What is EI? Articles

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Aug312011

« 10. EI Competency 5: Emotional self management »

Written by Rachel Green. Director, The Emotional Intelligence Institute, accredited MSCEIT consultant.

What is emotional intelligence? It isn't one thing but a whole series of skills.

On the Genos emotional intelligence model there are seven dimensions of emotional intelligence, the fifth dimension being emotional self-management.

Being able to manage your own emotions day by day, hour by hour and even minute by minute when you are busy at work and in a highly pressurised environment takes a high level of skill.

In this article you will find:

  • A definition of emotional self-management.
  • The aspects I consider to be involved in this dimension.
  • An important step to develop your emotional intelligence and emotional self-management.

The definition of emotional self-management

The skill of effectively managing one's own emotions.

There are many aspects to this. For example, it may mean:

  • Being able to cultivate pleasant emotions such as feeling calm, appreciation and enthusiasm.
  • Being able to diminish the longevity of unpleasant emotions such as anger, frustration or anxiety so that you move through them quickly.
  • Being able to reduce the occasions on which unpleasant emotions occur, so that you experience emotions such as irritation, resentment or helplessness less often.
  • Being able to move from one emotion to another as required, so you have more choice over the emotions you feel at any given time.

How high is your emotional intelligence? Take the Mayer-Salovey-Caruso-Emotional-Intelligence-Test (MSCEIT) to find out and gain feedback on the results from our Director, emotional intelligence specialist, Rachel Green. Click here to find out how.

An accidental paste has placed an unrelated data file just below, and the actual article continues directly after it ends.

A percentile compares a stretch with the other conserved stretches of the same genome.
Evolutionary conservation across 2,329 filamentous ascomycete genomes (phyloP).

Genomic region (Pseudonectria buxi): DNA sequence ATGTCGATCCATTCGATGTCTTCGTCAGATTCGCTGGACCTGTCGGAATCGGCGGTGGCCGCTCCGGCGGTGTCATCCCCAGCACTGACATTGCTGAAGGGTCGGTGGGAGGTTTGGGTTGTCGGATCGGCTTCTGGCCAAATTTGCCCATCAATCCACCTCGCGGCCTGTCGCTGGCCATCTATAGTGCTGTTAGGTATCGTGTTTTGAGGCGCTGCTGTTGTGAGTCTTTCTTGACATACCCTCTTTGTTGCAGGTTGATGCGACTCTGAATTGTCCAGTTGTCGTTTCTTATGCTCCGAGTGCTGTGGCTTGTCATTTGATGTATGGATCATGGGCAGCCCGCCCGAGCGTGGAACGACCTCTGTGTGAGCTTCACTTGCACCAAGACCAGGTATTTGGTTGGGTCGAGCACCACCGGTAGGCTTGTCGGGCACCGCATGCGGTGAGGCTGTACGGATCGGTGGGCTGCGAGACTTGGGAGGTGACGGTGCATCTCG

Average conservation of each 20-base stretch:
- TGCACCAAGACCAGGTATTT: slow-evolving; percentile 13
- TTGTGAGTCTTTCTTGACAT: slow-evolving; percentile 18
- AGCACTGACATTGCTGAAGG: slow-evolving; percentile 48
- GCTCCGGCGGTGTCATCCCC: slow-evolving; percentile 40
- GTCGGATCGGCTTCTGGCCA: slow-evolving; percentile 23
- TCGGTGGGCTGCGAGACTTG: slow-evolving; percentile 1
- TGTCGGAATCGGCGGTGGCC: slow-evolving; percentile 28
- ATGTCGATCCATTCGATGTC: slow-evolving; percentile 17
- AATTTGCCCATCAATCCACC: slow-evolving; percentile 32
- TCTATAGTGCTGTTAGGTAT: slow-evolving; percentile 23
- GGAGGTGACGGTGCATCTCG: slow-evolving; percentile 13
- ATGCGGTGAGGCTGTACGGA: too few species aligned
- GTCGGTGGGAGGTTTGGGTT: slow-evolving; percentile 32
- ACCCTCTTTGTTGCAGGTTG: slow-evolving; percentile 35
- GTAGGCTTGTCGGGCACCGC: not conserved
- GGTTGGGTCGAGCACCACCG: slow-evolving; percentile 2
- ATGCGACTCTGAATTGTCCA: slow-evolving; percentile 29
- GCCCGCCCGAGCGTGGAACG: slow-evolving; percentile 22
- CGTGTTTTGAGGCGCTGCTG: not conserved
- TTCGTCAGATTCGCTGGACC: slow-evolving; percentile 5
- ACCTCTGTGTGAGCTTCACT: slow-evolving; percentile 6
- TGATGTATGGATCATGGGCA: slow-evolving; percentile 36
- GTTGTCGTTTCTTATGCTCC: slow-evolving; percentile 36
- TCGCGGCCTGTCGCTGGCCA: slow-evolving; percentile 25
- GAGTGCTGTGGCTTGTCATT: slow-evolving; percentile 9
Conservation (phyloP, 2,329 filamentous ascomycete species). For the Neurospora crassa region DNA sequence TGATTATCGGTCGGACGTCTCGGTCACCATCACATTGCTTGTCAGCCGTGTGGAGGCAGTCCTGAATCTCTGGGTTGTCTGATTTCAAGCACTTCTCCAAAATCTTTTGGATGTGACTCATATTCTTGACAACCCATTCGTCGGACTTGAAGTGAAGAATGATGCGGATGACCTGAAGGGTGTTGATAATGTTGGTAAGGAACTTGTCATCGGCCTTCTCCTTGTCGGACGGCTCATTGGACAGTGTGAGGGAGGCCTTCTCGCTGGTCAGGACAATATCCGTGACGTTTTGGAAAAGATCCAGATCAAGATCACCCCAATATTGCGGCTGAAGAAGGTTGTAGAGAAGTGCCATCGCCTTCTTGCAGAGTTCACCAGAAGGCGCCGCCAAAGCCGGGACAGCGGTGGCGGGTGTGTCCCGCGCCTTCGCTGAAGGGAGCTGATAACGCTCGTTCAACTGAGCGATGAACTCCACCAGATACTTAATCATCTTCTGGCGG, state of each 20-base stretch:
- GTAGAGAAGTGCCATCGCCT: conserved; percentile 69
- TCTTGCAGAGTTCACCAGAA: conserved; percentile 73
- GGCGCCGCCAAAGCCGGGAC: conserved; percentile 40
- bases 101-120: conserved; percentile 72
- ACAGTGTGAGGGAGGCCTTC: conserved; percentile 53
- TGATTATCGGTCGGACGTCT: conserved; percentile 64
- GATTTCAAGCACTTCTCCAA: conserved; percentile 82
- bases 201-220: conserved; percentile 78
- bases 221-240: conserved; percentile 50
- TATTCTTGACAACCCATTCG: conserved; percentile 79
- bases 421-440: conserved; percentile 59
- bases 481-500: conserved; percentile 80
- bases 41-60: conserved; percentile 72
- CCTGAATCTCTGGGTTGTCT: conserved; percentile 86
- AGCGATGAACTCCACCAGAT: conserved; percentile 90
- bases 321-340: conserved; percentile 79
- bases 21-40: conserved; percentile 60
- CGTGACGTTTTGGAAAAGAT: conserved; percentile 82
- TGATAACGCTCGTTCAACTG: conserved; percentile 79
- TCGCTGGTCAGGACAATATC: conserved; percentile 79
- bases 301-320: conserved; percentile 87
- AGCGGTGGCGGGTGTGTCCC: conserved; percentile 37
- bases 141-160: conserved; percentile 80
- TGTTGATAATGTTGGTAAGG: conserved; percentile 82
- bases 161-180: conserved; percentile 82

Do you need to better manage your emotions?

An important step in developing highly skilled emotional self-management is to be able to find out what your present patterns of emotional self-management are. Observe yourself for a week, and find the answers to these questions:

  1. Which emotions do you deliberately foster in yourself?
  2. Which emotions do you find it easy to manage?
  3. Which emotions do you carry for a long time?
  4. Which emotions do you not like and try to avoid or suppress?
  5. Which emotions do you have which positively impact on your work?
  6. Which emotions do you have which distract you from your work?
  7. Which emotions don't you manage well so that you leave a bad impression of yourself.

Emotional self-management is an essential emotional intelligence skill in the workplace whatever your role or position, and is essential for successful team work and co-operation.

A case study of emotional self-management in the workplace is available here.

Have your emotional intelligence assessed now.

Want to know how high your emotional intelligence is? There is another model of emotional intelligence, by Salovey and Mayer, that has an ability-based emotional intelligence test called the MSCEIT which you can complete online.

Click here to find out how to take the Mayer-Salovey-Caruso-Emotional-Intelligence-Test (MSCEIT) and gain feedback on the results from our Director, emotional intelligence specialist, Rachel Green.

Develop your emotional intelligence now

We have many resources plus coaching packages to help you. Click here for the 5 star emotional intelligence coaching package, or for more details or to make a booking e-mail us now or pick up the phone and call us.

Develop your emotional intelligence now and lead a happier, more productive life and improve your work relationships, whether with colleagues, stakeholders or customers.